The cost of a liquor license varies significantly, according to municipal codes and state requirements. They can be as inexpensive as $30 in some areas, and upwards of $12,000 in others. It depends on what type of liquor license you need, and where you are. For example, in Southern California, a restaurant’s liquor license typically costs about $12,000 to establish, with an $800 per year renewal fee.
Restaurants should always ensure that their liquor license is in place before they begin serving alcohol on the premises or they can be held liable for liquor-related accidents, be fined for operating without a legal license, and invalidate any and all insurance on their business until the problem is resolved.
What types of liquor license are there?
The type of liquor license your restaurant needs largely depends on the types of alcohol it intends to serve, how it will be served, and what the focus of the business is as a whole. The three most common forms of liquor licenses for restaurants are: restaurant liquor licenses, tavern liquor licenses, and limited liquor licenses.
A standard restaurant license limits the proceeds made from alcohol sales to no more than 40% of a business’s total revenue. There are a limited number of these licenses handed out and, though the law varies by state, they typically require a restaurant to have a certain number of tables to qualify. It gives the restaurant the ability to serve beer, wine, liquor-based mixed drinks, and straight distilled liquors.
A tavern license is designed for restaurants that serve food, but still predominately specialize in drinks. If your business may, in any month, make more than half its revenue from alcohol sales, you need a tavern license. This is less expensive than a bar license but more expensive than a standard restaurant license.
A small restaurant, specifically one with less than 100 seats, that only intends to serve beer and wine, can get a limited liquor license. These are extremely inexpensive, but are also very restrictive. Distilled liquor and mixed drinks of any kind are banned under this license. The alcohol content of wine may also be limited to a certain base percentage as well.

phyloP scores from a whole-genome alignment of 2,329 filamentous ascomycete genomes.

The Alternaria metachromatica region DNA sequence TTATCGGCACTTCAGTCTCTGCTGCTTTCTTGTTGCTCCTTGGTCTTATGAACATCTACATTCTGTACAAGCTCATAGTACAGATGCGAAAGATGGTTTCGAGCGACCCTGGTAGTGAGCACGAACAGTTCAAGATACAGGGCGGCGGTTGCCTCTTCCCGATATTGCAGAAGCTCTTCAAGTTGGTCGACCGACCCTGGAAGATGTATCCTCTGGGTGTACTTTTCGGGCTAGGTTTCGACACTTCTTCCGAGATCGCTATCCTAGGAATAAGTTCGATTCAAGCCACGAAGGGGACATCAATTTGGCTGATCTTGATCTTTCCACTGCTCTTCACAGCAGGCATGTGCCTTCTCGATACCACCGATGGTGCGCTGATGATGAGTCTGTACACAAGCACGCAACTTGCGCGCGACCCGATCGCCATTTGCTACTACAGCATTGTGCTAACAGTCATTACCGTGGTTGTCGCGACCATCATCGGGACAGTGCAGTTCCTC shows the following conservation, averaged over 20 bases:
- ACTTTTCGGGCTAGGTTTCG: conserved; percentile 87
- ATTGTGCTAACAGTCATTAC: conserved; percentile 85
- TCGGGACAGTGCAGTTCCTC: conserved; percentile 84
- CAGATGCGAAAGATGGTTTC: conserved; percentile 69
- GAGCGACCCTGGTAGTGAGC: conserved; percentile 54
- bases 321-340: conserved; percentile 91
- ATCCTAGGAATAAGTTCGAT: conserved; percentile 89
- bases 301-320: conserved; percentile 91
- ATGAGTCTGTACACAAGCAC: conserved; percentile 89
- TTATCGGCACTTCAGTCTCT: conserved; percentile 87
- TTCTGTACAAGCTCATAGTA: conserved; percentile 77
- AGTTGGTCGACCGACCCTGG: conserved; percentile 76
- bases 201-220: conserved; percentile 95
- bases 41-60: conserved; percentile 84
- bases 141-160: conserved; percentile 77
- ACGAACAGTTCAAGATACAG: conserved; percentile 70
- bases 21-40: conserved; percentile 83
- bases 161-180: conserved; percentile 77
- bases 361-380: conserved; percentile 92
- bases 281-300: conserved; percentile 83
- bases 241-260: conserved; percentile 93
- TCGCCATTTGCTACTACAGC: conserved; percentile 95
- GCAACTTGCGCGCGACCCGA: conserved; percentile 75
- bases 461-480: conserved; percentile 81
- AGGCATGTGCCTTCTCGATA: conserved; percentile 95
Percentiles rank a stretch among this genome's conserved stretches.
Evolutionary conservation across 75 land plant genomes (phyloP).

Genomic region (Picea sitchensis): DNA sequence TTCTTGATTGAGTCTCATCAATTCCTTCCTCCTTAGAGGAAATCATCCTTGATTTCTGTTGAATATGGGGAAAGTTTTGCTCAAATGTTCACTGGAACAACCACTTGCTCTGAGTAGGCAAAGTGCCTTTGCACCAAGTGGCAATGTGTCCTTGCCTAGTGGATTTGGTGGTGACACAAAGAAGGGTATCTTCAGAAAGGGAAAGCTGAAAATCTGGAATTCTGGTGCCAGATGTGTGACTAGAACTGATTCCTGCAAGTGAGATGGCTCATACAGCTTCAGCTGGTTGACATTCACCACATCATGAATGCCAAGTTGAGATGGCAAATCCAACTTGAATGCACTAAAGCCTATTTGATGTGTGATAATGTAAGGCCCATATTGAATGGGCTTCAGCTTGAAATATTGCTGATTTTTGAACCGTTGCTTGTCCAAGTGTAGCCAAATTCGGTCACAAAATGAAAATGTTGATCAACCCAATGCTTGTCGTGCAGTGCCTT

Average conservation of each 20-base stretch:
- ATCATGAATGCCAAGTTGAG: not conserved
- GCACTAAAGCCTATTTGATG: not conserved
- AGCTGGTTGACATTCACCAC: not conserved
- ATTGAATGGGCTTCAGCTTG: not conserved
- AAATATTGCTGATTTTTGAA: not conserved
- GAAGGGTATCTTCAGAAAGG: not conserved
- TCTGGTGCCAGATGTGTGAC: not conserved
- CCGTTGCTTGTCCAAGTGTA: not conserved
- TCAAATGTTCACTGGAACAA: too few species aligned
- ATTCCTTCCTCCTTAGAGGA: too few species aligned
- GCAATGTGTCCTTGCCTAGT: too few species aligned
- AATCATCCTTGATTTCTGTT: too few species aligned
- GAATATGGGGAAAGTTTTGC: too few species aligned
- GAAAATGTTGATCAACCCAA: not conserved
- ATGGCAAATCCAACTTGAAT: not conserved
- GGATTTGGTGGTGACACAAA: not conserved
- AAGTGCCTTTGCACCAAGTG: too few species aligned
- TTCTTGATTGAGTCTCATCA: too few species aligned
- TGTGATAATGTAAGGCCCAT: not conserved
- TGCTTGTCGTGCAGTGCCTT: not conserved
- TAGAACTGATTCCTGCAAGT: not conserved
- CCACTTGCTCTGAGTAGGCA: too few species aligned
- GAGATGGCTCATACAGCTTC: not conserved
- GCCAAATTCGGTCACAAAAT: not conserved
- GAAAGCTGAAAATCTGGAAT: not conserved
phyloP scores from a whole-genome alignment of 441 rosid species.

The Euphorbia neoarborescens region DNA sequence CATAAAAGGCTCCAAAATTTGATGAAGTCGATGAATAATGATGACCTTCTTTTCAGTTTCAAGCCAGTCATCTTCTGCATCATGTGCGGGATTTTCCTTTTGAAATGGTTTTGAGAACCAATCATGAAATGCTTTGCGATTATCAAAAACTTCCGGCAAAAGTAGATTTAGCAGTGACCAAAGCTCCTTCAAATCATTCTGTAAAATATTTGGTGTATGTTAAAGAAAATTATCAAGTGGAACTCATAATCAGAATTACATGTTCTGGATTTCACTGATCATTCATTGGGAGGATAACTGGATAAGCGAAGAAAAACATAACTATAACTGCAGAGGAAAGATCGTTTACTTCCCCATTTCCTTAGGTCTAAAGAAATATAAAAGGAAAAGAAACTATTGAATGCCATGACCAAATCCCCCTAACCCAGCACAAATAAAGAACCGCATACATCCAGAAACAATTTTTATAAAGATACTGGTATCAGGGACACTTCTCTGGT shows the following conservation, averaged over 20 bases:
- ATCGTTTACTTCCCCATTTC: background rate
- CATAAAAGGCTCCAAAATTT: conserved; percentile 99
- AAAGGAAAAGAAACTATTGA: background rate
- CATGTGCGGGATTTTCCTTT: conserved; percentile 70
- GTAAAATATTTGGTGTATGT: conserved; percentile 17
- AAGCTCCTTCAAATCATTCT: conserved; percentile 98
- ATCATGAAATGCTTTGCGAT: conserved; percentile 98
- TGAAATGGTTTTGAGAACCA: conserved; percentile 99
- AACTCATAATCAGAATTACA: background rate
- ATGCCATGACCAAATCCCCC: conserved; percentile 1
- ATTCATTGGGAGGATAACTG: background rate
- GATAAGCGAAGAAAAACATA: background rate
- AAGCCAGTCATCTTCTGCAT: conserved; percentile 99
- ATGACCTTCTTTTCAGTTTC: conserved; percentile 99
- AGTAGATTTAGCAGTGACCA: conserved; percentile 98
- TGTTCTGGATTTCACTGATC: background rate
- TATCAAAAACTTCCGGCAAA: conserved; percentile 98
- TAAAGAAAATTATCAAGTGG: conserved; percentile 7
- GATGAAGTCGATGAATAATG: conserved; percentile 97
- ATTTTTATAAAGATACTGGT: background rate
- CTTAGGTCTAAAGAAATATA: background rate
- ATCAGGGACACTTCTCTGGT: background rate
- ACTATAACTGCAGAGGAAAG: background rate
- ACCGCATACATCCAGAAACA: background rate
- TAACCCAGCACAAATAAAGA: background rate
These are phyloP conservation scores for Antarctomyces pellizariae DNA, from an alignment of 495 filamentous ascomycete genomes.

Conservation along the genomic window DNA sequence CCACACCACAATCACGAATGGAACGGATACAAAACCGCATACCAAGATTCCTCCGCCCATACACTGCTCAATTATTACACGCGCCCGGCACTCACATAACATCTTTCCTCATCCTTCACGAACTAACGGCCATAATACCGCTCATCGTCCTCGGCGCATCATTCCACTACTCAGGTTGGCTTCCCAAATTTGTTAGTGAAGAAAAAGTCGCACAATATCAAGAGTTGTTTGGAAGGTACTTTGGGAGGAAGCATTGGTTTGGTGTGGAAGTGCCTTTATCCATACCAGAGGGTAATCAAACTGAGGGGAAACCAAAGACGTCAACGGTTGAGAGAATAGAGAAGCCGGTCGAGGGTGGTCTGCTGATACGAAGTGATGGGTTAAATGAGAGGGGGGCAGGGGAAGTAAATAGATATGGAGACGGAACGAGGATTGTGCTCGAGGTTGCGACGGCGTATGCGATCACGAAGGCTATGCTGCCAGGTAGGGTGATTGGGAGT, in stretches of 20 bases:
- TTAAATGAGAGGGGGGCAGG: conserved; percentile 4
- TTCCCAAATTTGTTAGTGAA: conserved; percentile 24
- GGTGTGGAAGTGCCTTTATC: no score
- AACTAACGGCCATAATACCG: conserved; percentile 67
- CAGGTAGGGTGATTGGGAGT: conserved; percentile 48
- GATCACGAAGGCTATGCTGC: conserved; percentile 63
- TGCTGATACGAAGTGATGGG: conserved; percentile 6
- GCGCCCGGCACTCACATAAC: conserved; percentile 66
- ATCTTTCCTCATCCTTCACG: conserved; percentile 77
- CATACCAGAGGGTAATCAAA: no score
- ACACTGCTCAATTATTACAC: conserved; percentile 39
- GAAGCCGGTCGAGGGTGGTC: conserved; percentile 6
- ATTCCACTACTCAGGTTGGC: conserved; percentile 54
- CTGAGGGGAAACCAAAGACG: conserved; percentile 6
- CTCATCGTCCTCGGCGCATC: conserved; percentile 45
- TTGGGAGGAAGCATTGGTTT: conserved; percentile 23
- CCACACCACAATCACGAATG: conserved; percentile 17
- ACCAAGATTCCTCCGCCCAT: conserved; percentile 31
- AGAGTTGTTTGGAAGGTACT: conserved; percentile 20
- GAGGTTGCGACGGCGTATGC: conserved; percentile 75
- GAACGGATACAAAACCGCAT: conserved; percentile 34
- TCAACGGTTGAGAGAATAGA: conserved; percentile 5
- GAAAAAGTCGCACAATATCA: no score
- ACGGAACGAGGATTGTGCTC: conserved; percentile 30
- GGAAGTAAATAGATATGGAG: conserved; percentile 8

What happens to a liquor license when the business moves or changes ownership?
That really depends on local law, but in most cases it can be transferred. If the business changes municipalities, it will need to reapply with the new governing body, but if it moves locally, it can simply transfer the license to the new location following a simple inspection.
When a new owner takes over a business, however, they must apply for a transfer of ownership on the existing license, just like a new business. This protects them from the limitations on the number of licenses that can be issued, but requires them to meet all other areas of qualification before the license is transferred. Check with local governing bodies for exact rules regarding how to file for and complete a liquor license transfer.
How hard is it to get a liquor license?
For a business to get a liquor license it must meet certain qualifications. If these qualifications are met, all paperwork is filled out completely, and there are no issues found during the required inspections, a business should be able to obtain a liquor license and begin service in 60 to 90 days.
First and foremost, the business owner who applies for the license must be over the age of 21. Those below the legal drinking age cannot sell, serve, or otherwise handle liquor in most states, and so cannot obtain a license to sell liquor either.
The applicant must also have a clean legal record. If the applicant has drug- or alcohol-related crimes, violent crimes, or other serious criminal infractions on their record, it is likely that their liquor license will be denied.
The business will need to be inspected, and certain elements must meet state and local codes before it can be qualified as a liquor-serving establishment. The owner will also need to provide proof of insurance, including alcohol-related liability.
Finally, realize that a finite number of liquor licenses are issued. This means that most cities will only allow so many restaurants to sell liquor within a certain area, and if there are no licenses available, you may be stuck on a waiting list until another license is revoked or expires.
Other qualifications vary significantly from state to state. It is not uncommon for applicants to be required to complete some kind of liquor sales training before receiving their license. Some states may also require you to have been a resident, or live within a set distance from the restaurant, for a minimum of 90 days before applying for a liquor license.